June 21, 2015 § 7 Comments

Life and practice has been all about the pain in the past six weeks. Not physical pain, but emotional pain. Overwhelming, distraught, wordless pain that resides deep inside the body. A residue of past trauma, of physical and emotional abuse that still haunts me to this day. I thought I was over these chapters of my past, especially now that I’m living a new life far far away from the place and people of my childhood. But clearly my body has not forgotten, and Kapotasana has proven to be an effective trigger in resurfacing the pain and its attendant emotions: fear and grief, but most of all, worthlessness.

It’s not the first time that this pose has made me cry. The first round was in December 2014, a period of time I will never forget because I was depressed for weeks. I had no idea what was going on. This practice that nourishes me suddenly left me atomized, utterly broken and unable to do much more than mope around and weep. That phase eventually subsided, but resurfaced again a few weeks ago. This time I had the support of a bodyworker/osteopath/white witch who I’ve been seeing for the past two years. Her hypothesis that I’ve stored the pain of physical abuse in my quads has not only proven accurate, it’s also been followed by a series of events that tap deep into the heart of the pain that’s shaped me: shame, guilt and worthlessness. All of it is coming out now, one way or another. Old baggage from relationships that I want to hide forever and never have to deal with, coming to the forefront of my consciousness, resurrecting past ghosts, the past self of mine who believed that she was never good enough and who never quite fit in. And I still don’t. After all, it’s hard to fit in when you’re the only one crying in the Mysore room, every fucking time.

“The deeper the catharsis, the bigger the transformation”, says one of my yoga teachers when I clued her in on what’s going on. I cannot see beyond the pangs of this catharsis at the moment because identifying the cause of my pain has led to an unpacking of all the baggage I’ve been carrying around. It is one fucking mess after another. A cascade of painful realizations from past hurts. I am trying to rise above the ‘optional suffering’ that comes with the pain built-in into life, but some days it is too bloody hard. I have so many questions that will never be answered. Wounds so deep that I cannot see the day when they will heal, even if I know, intellectually, that they will. John Waters’ commencement speech spoke to me on a multitude of levels, but his remark about not being surrounded by assholes in his personal and professional life really stood out. Because this pain I’m processing at the moment is a product of the wonderful assholes who brought me into existence and weaved the cultural and religious environment of my upbringing for the better part of 30 years. I knew that moving away from “home” was one of the best things to ever happen to me, but it is in revisiting my past ghosts that I can fully appreciate the significance of this life event. By taking myself out of a toxic environment, I finally have the space and freedom to find my self, heal and build a new life. I have never felt more certain about being exactly where I need to be, and despite the pain, I know that time is on my side.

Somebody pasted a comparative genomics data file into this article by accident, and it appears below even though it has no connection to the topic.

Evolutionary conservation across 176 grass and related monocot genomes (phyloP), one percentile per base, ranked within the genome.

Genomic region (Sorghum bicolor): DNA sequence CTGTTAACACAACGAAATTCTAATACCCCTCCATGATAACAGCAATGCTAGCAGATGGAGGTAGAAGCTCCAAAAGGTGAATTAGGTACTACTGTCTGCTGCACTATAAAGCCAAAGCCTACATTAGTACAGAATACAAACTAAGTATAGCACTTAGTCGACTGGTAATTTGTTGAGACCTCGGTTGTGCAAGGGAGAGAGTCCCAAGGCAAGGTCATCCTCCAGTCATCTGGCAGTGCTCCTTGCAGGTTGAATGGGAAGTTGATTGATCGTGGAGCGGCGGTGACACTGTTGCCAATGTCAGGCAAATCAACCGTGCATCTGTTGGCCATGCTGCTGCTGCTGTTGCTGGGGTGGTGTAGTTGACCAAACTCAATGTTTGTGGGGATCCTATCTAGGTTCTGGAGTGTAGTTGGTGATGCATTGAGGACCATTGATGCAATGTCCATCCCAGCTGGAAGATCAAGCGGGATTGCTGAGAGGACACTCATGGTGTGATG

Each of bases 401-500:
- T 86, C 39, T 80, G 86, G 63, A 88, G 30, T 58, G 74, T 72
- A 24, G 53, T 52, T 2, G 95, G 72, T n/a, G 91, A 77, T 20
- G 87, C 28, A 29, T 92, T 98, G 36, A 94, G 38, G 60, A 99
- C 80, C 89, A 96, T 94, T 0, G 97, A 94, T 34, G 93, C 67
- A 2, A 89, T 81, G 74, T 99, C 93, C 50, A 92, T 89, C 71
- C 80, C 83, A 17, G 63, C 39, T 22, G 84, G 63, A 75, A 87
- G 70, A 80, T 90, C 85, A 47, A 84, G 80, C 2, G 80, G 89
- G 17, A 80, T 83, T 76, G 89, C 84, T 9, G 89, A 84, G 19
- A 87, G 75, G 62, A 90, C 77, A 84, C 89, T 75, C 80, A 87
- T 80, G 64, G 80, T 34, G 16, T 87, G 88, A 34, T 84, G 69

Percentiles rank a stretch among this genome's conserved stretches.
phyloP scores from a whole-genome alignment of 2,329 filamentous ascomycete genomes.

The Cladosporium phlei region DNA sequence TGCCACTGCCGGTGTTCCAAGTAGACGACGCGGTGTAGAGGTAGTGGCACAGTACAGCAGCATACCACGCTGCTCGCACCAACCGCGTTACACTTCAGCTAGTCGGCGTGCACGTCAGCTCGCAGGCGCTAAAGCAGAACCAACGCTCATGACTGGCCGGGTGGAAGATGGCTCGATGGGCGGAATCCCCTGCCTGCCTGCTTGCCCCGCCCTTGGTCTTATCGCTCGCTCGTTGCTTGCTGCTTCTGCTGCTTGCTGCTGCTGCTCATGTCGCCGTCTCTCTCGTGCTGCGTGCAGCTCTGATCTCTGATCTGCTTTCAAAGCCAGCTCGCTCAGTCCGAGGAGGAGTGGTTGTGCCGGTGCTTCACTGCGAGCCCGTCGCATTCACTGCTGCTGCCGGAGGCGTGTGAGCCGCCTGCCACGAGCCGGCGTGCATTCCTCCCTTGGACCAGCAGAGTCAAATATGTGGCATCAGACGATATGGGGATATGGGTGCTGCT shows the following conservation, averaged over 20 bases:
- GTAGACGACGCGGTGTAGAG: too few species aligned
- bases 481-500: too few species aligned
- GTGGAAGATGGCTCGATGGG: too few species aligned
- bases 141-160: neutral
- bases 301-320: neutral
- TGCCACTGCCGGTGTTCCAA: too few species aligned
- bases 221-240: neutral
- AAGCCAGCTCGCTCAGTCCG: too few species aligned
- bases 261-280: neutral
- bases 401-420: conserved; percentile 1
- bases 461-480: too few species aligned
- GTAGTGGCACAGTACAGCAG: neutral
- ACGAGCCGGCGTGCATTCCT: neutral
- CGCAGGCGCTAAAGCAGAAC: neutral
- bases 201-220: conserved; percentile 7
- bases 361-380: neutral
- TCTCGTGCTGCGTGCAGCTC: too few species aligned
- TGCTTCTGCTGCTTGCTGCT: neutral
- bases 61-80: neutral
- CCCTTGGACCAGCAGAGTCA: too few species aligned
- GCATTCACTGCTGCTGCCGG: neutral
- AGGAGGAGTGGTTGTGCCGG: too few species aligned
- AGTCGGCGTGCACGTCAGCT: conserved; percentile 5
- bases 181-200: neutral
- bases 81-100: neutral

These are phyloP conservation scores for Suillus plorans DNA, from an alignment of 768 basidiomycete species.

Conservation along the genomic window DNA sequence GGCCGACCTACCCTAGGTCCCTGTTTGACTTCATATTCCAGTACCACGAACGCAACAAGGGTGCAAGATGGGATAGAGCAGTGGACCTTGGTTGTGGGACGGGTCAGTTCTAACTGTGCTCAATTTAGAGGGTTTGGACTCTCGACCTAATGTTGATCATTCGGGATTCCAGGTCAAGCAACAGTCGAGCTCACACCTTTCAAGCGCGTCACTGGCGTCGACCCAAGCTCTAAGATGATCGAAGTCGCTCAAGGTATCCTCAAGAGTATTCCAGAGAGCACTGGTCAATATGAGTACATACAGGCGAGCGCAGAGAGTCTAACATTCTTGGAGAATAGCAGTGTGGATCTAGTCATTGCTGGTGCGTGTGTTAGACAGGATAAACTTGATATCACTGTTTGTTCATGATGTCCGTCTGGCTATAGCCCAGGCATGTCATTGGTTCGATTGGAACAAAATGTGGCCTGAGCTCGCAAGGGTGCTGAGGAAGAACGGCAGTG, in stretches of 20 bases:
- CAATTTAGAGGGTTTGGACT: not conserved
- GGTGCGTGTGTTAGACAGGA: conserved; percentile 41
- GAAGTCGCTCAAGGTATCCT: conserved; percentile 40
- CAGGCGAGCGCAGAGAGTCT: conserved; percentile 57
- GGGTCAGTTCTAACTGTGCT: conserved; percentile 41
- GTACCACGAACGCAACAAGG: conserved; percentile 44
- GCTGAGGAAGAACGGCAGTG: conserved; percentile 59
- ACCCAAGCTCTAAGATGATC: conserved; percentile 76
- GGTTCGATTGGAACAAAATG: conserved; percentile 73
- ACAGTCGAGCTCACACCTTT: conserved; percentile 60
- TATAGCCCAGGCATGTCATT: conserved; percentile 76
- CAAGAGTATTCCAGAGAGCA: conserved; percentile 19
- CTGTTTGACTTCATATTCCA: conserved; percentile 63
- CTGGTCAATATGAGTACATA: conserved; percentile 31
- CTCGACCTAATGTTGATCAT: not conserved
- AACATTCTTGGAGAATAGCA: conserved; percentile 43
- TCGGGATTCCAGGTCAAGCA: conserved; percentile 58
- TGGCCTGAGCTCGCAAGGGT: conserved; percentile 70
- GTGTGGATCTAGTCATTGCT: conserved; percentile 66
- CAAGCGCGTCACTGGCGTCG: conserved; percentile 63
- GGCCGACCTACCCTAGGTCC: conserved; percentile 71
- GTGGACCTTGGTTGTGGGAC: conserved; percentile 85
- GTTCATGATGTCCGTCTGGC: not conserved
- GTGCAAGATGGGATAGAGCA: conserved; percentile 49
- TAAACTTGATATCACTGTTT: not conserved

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§ 7 Responses to Pain

  • mariavlong says:

    Yoga: Physical therapy for soul parts wounded during the wars waged for survival. Some soul scars form over unhealed parts that have to be reopened and kind of scraped raw so they can move freely. Soul rehab hurts like hell. Sending love and fortitude.

    • D says:

      Love and fortitude received. Thanks for your kind words dear friend. “Soul rehab” is quite possibly the best descriptor for this messy business.

  • Good energy, strength and patience coming your way, friend.

  • Oh, so sorry. I’ve been there too … sending healing thoughts your way. It’s no fun to be the only one crying in the mysore room. It passed, with the help of some amazing healers and meditation teachers. Although I also gave up daily ashtanga practice along the way.

    • D says:

      Thank you. Yes, meditation has been helping too, as well as the support of my community. I haven’t given up on daily practice, but I am approaching it with more compassion and less striving, which makes it sustainable…

  • arin says:

    as the sutras state: aversion or dvesa can be its own form of attachment. trying to push something away creates it’s own samskara.

    Sutra 2.4. Ignorance of the Self makes possible for the ego. Many ways we become attached to things. Some good some bad. Even the good ones can seemingly come to pain. everything is subject do change death and decay: mentally and physically. You moving away from toxic settings are indeed a great thing. But like you said the mental portion still rears it’s ugly head. the more we properly witness these events the less strength they have on us. Attenuate: prasupta: dormant would be great but perhaps the separatation:vichchhinna isn’t as complete as it needs to be to be dormant.keep working.

    hatha yoga is great because it keeps the body free of crap. a form of sauca 2.40. the cleaning process is both physical and mental.

    Remember that there will be obstacles. It’s part of the process. The sutras clearly say that this is to be expected. Don’t beat yourself up over it and don’t worry about trying so hard. Let it come and Let go.

    BTW. breath work makes me emotional as well sometimes: Among other things.

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